The growth of modern cloud computing has brought with it new security doctrines, notably among them the zero trust principle. “Zero trust” is an undeniably attractive tagline, evoking absolute precision in computer security — the sort of unhackable mega-system that would have an ensemble lineup of Clooneys and Pitts scratching their heads, unable to plan a heist.
In practice, zero trust is more of a heuristic (or even, as we have argued before, a meme). It acts as a guideline for which systems should be segmented and require login to verify an agent’s identity. This heuristic has become an increasingly central concept in managing access to modern decentralized cloud systems or VPN adaptations for a work-from-home environment. Even so, the principles of zero trust are impractical to implement with total rigor, and misconceptions about those principles can actually lead to weakened security.
At Sym, we want to work within the bounds of practicality to bring you the best possible security for your business. To do that, we have found ourselves rethinking the orthodoxy around zero trust, and wanted to share some of our insights and tools that might help improve your data safety. This article will also demo a particular use case with our product — managing AWS IAM Identity Center/SSO access via a Slack controller.
Often, when zero trust is being defined, the concept of a “perimeterless security system” comes up. That means there are no agents — inside or outside of a network — that are trusted by default. Here, trust is used to indicate that access is granted without authorization, to agents that don’t have to prove they are who they say they are. Demonstrating identity might look different for different agents, from supplying a .pem file to multi-factor authentication.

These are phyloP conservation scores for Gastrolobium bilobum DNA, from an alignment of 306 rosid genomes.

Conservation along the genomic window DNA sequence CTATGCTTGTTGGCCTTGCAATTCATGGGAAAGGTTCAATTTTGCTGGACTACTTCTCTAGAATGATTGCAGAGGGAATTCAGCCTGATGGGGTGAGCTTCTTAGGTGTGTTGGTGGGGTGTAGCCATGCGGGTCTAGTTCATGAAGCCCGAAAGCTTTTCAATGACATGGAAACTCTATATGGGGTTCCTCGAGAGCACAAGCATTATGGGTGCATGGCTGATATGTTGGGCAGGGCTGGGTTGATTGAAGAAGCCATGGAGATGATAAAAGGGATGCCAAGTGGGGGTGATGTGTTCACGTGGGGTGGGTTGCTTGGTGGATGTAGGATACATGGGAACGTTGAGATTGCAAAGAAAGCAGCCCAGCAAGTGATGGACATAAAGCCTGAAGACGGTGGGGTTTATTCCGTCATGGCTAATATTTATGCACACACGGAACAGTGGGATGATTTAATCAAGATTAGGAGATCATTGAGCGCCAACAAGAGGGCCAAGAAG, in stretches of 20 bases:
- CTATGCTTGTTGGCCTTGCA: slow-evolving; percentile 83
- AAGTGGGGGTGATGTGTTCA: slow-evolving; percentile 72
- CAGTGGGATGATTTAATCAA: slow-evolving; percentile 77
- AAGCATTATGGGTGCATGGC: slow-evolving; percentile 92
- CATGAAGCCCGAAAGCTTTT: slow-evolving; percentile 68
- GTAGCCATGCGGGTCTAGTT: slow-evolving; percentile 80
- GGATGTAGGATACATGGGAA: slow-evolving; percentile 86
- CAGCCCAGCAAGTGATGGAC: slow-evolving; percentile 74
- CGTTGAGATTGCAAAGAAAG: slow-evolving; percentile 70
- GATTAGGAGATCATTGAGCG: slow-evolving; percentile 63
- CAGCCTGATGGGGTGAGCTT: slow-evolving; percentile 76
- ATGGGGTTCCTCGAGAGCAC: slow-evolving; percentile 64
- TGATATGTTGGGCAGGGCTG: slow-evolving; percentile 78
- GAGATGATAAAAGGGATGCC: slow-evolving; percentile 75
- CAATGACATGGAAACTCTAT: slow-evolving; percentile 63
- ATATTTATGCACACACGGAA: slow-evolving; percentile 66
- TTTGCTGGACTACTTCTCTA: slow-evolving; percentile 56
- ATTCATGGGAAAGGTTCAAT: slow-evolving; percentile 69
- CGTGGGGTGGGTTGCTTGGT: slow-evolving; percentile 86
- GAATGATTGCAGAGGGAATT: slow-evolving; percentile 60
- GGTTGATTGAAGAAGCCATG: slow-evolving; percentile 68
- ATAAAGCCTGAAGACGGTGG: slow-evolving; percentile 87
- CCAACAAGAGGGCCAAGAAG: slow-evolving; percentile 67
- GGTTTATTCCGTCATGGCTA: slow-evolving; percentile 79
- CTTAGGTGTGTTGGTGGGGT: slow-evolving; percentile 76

Data systems have become much more complex with the advent of cloud computing, and it is increasingly difficult to plug gaps that once didn’t exist when most networking was physically limited. Now, work-from-homers might access servers from any IP in the country, making it hard to whitelist access. Services distributed across load balancers, CDNs, or other dynamically updating services similarly make identity hard to verify.
The zero trust philosophy treats each transaction and access point as a potential gap, and flatly requires verification at each step. This eliminates loopholes based on leftover trust, and by emphasizing identity and identity verification, all transactions can be monitored and logged.
Zero trust has a strong intuition, then: modern problems require modern solutions. But the emphasis on “never trust; always verify” has a constant problem of ergonomics. Configuration files have to be jiggled, logs sanity checked, hanging deployments aborted. The repetitive minutiae of development mean that shortcuts will be taken, and in the end holes may develop.
One lesson we constantly encounter when discussing security with clients is that the greater the friction of an access control system, the more holes develop around it. If you asked every engineer at your company about the risks of poor security, every one of them would probably have a good understanding of the necessity of access control… and yet, each one would also probably have a story about cutting corners on an urgent or repetitive task.
Security that is too burdensome might be undermined by legitimate users.
It’s not that anyone wants to break the airtight bond of a zero trust system, but security systems that attempt to apply machine templates to human behavior will inevitably bump into dangerous edge cases (like a dev SSHing into a server on airport Wi-Fi to make some vital touchups before their two-week vacation).
In the end, if well-designed access controls cause such a burden to the function of a system that the system needs to undermine the access controls, then it does not actually have adequate access controls.
The absolute approach to trust, as we have seen, is to eliminate it entirely. This is rarely observed in systems in practice, however, and especially for companies that are growing faster than their security culture can match.
So, rather than thinking about trust in absolute terms, we like to regard it as a quantity that is ideally very small in a given system. By requiring identity verification in a minimally invasive way, we can achieve the bulk of the advantages that a zero trust implementation would, without the dragging effect that can serve to undercut production and security observance.